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The Discussion

Different Vision for Cities Promotes the Common Good

March 18, 2011 Prof. C. W. Westfall Categories: Cities and the Common Good

By Prof. Carroll William Westfall, The Francesco Montana Chair in Architecture

For more than 50 years government policies, architects, and developers have been building and rebuilding cities that serve the private interests of individuals at the expense of the common good sought by many others living in communities. Sprawl, highways, the segregation of uses and of economic classes, and the use of vast tracks of land for single uses wastes resources and isolates individuals from one another and from an active communal life.…

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The Truth about Political Polarization

February 22, 2011 David Campbell Categories: Government and the Common Good

By David Campbell, John Cardinal O’Hara, C.S.C., Associate Professor of Political Science and
Director, Rooney Center for the Study of American Democracy

It has become commonplace, even clichéd, to speak of Americans as politically polarized. But this is not quite right—at least if, by polarized, we mean that Americans are in two warring political camps separated by a gaping ideological chasm. The American public is not polarized; American political leaders are.…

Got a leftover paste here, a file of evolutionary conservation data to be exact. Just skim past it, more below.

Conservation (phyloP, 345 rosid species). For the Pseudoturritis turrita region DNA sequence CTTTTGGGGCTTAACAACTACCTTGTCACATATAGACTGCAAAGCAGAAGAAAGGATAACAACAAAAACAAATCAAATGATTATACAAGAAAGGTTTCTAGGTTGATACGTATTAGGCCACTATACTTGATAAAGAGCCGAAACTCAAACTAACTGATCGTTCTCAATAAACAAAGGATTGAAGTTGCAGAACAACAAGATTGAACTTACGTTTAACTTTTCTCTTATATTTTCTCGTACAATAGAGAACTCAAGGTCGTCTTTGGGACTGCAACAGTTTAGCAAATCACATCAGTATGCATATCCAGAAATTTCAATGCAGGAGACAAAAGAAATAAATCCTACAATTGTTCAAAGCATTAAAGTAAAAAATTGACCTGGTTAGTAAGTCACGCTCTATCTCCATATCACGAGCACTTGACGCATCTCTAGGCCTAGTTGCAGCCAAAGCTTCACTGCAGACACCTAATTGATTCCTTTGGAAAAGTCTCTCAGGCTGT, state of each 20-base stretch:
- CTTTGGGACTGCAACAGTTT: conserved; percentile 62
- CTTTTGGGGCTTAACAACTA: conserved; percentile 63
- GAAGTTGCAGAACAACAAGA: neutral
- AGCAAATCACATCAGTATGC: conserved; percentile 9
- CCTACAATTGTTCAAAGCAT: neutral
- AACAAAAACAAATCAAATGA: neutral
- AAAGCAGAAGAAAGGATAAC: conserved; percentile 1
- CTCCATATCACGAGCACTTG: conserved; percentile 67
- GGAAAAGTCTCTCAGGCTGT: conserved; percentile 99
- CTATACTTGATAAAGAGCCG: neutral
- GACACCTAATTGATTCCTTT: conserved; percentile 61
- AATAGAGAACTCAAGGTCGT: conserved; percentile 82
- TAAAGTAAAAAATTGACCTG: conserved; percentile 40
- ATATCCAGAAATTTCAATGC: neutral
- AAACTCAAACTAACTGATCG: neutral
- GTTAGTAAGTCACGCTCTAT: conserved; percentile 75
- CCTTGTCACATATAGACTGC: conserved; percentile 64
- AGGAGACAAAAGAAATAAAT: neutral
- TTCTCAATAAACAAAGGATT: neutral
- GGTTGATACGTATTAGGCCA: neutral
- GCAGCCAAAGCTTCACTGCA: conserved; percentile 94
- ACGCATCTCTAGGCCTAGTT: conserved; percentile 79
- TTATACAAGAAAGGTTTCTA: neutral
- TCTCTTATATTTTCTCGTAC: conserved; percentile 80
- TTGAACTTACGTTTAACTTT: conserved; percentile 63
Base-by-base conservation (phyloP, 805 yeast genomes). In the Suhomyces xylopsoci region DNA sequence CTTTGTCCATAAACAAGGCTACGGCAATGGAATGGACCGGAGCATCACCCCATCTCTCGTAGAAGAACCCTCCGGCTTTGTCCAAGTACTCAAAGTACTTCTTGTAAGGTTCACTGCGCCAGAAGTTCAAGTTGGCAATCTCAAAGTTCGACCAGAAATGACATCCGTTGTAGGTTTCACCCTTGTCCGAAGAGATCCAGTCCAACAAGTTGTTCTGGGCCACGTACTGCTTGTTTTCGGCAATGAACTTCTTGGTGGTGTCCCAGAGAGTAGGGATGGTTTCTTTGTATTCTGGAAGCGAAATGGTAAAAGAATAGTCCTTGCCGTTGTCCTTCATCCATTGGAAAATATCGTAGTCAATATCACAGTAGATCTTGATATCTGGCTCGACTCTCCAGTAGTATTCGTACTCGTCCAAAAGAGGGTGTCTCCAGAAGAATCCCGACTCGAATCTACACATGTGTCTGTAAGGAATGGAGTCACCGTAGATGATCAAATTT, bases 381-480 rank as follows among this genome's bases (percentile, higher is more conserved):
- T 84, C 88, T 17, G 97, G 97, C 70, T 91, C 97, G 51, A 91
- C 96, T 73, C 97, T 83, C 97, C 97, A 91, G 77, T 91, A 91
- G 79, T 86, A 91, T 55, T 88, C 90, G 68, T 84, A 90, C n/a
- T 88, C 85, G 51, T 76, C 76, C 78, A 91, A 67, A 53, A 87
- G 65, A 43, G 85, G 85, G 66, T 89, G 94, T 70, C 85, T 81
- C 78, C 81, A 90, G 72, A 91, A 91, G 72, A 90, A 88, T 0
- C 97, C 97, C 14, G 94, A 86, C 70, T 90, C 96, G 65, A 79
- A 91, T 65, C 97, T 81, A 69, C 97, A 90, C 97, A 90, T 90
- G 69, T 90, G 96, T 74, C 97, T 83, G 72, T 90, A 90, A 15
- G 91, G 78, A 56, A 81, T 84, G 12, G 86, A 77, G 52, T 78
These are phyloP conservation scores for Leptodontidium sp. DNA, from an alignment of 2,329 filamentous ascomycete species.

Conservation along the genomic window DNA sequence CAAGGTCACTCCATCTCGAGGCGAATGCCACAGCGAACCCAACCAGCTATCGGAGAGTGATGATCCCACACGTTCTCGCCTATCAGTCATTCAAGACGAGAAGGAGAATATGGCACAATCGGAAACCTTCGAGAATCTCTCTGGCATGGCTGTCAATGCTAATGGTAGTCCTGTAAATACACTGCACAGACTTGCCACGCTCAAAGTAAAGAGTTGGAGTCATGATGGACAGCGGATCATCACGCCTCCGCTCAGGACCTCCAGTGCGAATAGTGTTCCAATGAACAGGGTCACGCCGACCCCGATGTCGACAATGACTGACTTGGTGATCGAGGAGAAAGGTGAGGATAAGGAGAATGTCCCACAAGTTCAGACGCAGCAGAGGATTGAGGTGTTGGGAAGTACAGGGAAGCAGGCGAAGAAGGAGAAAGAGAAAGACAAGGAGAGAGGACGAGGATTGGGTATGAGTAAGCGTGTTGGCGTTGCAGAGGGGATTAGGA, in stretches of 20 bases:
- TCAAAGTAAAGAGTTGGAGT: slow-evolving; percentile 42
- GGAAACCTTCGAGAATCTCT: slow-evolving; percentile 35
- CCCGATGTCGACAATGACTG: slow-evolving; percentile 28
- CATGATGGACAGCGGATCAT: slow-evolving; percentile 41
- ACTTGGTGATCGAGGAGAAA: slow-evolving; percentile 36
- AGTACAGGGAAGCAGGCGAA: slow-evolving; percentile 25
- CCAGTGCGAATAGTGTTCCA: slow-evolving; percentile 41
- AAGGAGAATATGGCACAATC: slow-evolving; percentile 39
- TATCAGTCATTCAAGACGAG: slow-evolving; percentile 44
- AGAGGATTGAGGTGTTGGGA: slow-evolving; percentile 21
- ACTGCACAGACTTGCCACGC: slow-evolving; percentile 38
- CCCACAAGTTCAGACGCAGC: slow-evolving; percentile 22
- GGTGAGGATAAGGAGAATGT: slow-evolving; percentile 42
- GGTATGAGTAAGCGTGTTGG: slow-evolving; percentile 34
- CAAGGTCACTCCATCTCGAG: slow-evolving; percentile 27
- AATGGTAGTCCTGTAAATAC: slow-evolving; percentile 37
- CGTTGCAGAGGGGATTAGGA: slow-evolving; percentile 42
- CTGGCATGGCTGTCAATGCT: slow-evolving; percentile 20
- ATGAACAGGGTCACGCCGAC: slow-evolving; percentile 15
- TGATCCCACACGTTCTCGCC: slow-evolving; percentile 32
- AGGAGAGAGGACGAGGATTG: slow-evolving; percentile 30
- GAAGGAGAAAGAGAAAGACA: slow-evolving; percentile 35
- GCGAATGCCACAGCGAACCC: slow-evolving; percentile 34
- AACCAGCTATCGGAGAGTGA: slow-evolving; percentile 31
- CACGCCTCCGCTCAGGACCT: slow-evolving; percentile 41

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The New Frontier

February 11, 2011 Sandra M. Gustafson Categories: Government and the Common Good

By Sandra M. Gustafson, associate professor of English in the College of Arts and Letters

The stories we tell matter, and the startling success of True Grit reminds us why. Released on December 22, 2010, the Coen brothers’ remake of the film that won John Wayne his only Oscar clearly touched a national nerve with its stark depiction of the violence that unfolds when a teenage girl teams up with a U.S. Marshall to avenge her father’s murder on the Arkansas frontier. That nerve was then set jangling by the carnage at a shopping center in Tucson in which Congresswoman Gabrielle Giffords was badly wounded, along with a number of other victims of a disturbed young man with a gun. In the months before the shooting, Giffords commented on the frontier spirit of her district, which includes Tombstone, site of the storied gunfight at the O.K. corral that took place in 1881, less than a decade after the main events portrayed in Charles Portis’s novel.…

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